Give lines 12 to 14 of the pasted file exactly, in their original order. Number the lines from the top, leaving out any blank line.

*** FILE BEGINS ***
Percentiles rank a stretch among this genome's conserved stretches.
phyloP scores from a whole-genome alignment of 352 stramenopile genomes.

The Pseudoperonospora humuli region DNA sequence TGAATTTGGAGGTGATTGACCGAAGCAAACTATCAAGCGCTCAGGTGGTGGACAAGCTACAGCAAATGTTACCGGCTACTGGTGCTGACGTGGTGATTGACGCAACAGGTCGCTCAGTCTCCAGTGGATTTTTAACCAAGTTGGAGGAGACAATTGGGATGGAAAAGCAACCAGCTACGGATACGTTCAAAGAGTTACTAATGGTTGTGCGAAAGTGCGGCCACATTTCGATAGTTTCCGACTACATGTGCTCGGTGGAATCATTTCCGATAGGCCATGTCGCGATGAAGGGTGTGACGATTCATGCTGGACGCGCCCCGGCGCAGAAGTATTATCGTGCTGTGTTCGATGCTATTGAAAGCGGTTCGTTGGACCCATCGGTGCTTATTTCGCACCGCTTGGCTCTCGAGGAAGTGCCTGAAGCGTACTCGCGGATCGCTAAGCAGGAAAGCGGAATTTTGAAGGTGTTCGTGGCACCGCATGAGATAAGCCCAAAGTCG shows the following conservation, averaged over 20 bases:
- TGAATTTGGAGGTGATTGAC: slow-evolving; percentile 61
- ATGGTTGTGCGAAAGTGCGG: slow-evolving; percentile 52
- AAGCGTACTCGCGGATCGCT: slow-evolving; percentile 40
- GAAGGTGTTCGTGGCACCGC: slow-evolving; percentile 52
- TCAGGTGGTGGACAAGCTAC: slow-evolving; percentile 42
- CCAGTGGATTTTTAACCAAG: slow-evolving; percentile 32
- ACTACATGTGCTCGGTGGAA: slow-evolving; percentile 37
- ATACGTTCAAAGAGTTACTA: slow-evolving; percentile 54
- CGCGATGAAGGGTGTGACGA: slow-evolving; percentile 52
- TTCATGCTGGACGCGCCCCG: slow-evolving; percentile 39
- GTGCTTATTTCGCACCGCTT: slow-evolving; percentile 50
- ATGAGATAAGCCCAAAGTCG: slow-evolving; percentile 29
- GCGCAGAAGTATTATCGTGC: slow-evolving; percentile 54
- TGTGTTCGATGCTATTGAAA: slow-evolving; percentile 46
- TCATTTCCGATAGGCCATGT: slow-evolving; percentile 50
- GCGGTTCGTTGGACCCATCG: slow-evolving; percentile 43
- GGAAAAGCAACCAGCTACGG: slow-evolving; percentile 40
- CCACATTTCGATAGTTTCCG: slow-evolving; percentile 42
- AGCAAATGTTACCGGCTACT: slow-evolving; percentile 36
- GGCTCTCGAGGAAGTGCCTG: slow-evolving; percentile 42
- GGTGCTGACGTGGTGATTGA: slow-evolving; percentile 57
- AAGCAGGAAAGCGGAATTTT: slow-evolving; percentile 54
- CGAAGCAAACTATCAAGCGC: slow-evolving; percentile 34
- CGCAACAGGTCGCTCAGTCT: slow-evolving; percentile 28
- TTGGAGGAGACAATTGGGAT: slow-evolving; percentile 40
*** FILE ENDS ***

- CGCGATGAAGGGTGTGACGA: slow-evolving; percentile 52
- TTCATGCTGGACGCGCCCCG: slow-evolving; percentile 39
- GTGCTTATTTCGCACCGCTT: slow-evolving; percentile 50